The Building Code Effectiveness Grading Schedule (BCEGS) assesses the building codes in effect in a particular community as well as how the community enforces its building codes.
BCEGS particularly emphasizes building code requirements designed to mitigate losses from natural hazards. BCEGS develops a relative Building Code Effectiveness Classification for each community for insurance rating and underwriting purposes. BCEGS is similar in concept to ISO’s Public Protection Classification (PPC™) evaluations of municipal fire suppression capabilities used by insurers for decades.
The concept is simple: municipalities with effective, well-enforced codes should demonstrate better loss experience, and insurance rates can reflect that. The prospect of lessening catastrophe-related damage and ultimately lowering insurance costs provides an incentive for communities to enforce their building codes rigorously — especially as they relate to windstorms and seismic damage.
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BCEGS encourages the implementation and enforcement of effective building codes, resulting in safer buildings, less damage, and communities that suffer less damage when natural disasters occur.
In 1992, catastrophe losses reached more than $23 billion, largely because of Hurricane Andrew, which resulted in more than $15.5 billion of insured losses. Insured catastrophe losses of more than $17 billion made 1994 the second-worst catastrophe year on record, with more than $12.5 billion of insured losses due to the Northridge earthquake.
Serious natural disasters have recently occurred with greater frequency, and high-risk areas are becoming more populous.
Windstorms. Some 135 million people, more than half the U.S. population, now live near one of our nation's coasts — the most windstorm-prone areas. Windstorms — hurricanes, tornadoes, and tropical storms — account for a majority of the insurance industry's catastrophe losses since 1986.
Earthquakes. Ninety percent of the U.S. population lives in seismically active areas, and some 5,000 quakes occur in the United States each year. Four hundred of those earthquakes can cause interior damage, and 20 can cause structural damage. More than 6 million people live in the San Francisco Bay area, home to at least ten active faults.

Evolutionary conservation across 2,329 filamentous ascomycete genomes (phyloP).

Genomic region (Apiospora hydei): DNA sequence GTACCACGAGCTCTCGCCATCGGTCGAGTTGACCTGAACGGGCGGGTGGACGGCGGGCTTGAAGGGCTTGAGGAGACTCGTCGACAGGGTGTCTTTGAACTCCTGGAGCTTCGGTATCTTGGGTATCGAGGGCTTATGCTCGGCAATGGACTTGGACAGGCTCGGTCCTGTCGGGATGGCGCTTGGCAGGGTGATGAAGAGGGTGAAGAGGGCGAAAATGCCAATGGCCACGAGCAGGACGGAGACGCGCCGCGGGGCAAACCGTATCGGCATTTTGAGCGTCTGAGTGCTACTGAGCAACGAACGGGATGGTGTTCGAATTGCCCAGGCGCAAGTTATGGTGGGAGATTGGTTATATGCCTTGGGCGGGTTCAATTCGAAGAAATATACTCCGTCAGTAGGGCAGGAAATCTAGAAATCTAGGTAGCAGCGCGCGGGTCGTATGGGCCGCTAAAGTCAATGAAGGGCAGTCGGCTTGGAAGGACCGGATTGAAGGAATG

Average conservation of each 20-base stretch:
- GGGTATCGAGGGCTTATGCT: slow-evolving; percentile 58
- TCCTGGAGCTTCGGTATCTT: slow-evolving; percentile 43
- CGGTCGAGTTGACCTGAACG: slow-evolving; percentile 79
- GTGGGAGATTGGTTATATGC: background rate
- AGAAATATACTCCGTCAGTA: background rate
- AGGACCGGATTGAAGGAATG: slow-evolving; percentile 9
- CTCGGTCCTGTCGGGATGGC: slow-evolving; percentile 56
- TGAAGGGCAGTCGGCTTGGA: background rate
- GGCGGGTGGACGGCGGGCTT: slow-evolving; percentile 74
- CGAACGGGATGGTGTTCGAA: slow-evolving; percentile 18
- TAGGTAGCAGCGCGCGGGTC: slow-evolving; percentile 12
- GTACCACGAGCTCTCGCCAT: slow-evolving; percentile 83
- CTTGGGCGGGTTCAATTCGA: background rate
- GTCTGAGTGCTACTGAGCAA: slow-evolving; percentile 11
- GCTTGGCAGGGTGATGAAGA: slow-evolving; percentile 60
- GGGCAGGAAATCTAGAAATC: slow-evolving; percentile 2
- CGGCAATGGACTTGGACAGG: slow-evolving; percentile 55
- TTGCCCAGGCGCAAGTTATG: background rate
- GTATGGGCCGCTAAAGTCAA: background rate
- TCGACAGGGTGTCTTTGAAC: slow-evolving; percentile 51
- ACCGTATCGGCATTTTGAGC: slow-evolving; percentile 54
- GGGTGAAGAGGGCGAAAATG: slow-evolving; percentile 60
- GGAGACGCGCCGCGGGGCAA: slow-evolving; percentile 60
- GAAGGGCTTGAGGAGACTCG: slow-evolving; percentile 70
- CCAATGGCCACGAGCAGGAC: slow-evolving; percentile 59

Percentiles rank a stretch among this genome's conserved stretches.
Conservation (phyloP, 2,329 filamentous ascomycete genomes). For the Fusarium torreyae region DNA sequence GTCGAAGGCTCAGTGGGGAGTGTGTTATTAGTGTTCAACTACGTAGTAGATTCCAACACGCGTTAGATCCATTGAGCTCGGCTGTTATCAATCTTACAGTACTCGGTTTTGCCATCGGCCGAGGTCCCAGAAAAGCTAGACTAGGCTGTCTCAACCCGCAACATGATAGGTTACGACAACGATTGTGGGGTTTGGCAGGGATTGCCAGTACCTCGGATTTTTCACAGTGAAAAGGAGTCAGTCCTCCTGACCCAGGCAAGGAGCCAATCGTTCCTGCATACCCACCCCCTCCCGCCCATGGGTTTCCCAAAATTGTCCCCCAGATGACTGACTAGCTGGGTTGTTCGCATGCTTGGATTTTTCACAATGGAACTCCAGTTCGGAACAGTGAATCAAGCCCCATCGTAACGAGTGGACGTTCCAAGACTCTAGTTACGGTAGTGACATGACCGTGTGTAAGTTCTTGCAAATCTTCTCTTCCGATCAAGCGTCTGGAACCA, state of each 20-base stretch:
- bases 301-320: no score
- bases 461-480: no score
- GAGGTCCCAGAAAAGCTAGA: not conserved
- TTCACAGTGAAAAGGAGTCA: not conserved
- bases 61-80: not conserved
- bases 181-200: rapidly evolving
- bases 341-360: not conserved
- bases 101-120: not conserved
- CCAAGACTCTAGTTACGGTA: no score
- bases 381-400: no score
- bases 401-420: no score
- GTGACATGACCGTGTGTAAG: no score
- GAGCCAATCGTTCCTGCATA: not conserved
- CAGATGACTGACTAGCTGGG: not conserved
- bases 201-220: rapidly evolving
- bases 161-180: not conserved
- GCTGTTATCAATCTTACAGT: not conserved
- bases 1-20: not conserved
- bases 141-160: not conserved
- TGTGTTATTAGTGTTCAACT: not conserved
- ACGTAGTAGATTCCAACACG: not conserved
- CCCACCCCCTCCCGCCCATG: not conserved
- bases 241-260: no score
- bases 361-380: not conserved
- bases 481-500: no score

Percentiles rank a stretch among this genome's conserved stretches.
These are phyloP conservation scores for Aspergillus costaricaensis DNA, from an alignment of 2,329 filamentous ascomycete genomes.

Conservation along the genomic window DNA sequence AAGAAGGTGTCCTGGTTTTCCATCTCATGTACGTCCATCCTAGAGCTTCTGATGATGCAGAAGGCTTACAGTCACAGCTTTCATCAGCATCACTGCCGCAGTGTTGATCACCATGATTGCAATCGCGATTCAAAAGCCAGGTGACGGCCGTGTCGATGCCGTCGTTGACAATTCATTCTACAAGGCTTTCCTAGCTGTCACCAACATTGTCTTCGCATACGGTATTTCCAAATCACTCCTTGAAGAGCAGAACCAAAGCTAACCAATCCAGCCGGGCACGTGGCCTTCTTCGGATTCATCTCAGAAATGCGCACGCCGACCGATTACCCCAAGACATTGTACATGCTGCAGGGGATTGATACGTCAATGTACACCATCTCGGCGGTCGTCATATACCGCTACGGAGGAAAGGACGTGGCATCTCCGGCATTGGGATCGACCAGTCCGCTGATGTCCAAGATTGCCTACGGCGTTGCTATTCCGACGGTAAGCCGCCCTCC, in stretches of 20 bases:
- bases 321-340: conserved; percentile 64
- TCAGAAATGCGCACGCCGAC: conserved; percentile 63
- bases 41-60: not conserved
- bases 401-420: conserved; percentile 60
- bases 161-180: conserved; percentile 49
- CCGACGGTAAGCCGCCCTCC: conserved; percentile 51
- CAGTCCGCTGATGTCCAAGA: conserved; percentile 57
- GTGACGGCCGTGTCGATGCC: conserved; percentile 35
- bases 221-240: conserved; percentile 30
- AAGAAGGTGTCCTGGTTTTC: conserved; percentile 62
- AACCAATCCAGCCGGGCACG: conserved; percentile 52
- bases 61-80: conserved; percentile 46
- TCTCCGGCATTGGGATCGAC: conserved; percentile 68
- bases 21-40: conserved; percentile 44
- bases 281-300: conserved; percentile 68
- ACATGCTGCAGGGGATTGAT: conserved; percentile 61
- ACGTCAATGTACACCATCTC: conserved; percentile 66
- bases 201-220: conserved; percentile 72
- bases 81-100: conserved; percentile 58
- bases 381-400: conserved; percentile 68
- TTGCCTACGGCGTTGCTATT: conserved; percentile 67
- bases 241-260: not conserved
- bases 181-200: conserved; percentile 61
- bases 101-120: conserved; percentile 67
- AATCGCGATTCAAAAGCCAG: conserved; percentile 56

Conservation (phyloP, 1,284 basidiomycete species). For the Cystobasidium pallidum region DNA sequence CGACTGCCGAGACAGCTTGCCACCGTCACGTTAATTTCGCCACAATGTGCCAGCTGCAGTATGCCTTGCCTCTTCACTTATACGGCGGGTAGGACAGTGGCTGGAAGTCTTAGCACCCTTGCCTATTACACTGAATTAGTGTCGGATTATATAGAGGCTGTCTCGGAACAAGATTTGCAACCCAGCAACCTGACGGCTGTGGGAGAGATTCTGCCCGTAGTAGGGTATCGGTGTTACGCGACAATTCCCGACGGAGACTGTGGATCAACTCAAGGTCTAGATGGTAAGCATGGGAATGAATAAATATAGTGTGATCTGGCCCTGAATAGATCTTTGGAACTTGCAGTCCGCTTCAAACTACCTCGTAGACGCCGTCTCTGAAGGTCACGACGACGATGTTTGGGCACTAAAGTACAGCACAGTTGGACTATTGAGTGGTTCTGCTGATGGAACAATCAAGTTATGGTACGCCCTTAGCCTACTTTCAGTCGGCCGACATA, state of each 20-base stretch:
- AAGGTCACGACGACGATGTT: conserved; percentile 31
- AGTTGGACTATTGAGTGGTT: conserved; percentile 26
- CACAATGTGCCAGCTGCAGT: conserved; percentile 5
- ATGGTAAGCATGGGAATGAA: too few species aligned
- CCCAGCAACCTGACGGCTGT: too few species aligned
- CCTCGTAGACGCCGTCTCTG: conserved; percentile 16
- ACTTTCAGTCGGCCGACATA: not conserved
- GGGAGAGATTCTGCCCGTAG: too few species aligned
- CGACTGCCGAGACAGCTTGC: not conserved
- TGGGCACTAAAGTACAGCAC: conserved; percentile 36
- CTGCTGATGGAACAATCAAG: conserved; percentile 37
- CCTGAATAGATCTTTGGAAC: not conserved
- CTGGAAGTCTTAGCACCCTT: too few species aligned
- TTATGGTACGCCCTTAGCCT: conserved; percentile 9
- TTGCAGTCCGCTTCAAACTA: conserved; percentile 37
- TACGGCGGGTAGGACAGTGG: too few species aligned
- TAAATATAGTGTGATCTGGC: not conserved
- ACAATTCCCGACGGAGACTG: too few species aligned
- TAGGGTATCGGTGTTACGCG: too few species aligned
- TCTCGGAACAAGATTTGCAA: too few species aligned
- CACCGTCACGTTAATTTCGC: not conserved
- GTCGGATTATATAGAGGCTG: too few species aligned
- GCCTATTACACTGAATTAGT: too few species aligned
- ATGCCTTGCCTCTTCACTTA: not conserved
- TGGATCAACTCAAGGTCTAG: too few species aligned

Studies of various catastrophes, including Hurricane Andrew and the Northridge earthquake, graphically demonstrate that effective building code enforcement reduces loss in catastrophic events.
According to Best's Review, experts estimate that Hurricane Andrew's losses would have been 30 percent tot 40 percent lower if Florida communities had strictly enforced their existing building codes. A study by Factory Mutual Insurance Group shows that effective enforcement of building codes in those communities would have reduced the damage to buildings by up to 55 percent.
We can't control where people live. But we can encourage more effective enforcement of municipal building codes. BCEGS will provide that encouragement.
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ISO worked closely with the Insurance Institute for Property Loss Reduction (IIPLR) to develop BCEGS. In developing the program, ISO also tapped the expertise of the three organizations that produce model building codes — the International Conference of Building Officials, the Southern Building Code Congress International, and the Building Officials and Code Administrators International. ISO also gleaned information from more than 1,500 building code officials. To further refine the grading criteria, ISO test piloted the program in 154 communities in Florida, Georgia, North Carolina, and South Carolina.
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BCEGS helps communities by:
- improving building codes (by encouraging the adoption of the most current codes), building departments, and code enforcement
- promoting construction of better, more catastrophe-resistant buildings
- reducing property losses from catastrophes
- reducing the economic and social disruption that results from catastrophes' serious and widespread destruction
The first step in the implementation process in a particular state is ISO’s filing and the insurance regulator's approval or acknowledgment of the BCEGS. Once that occurs, ISO representatives begin evaluating individual municipalities in that state, with the goal of classifying all municipalities in the state within two years. As ISO evaluates municipalities, the company releases the classifications with updates to Public Protection Classifications (PPCTM), a program that reflects ISO’s assessments of municipal fire suppression capabilities.
Concurrent with the evaluation of the municipalities' building code effectiveness, ISO develops and files BCEGS advisory rating credits to be applied to loss costs for personal and commercial property coverages in each community. ISO also files manual rules to be used with the credits. Once state regulators approve or acknowledge the filings and the filings go into effect, insurers that have given ISO filing authorization can automatically apply the credits.
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The program applies to all natural hazards. Model building codes have most clearly addressed the hazards of wind and earthquake, and experts maintain that buildings constructed according to requirements of the model building codes suffer fewer losses from wind and earthquakes. If municipalities properly enforce adequate codes, losses from other perils should also decrease.
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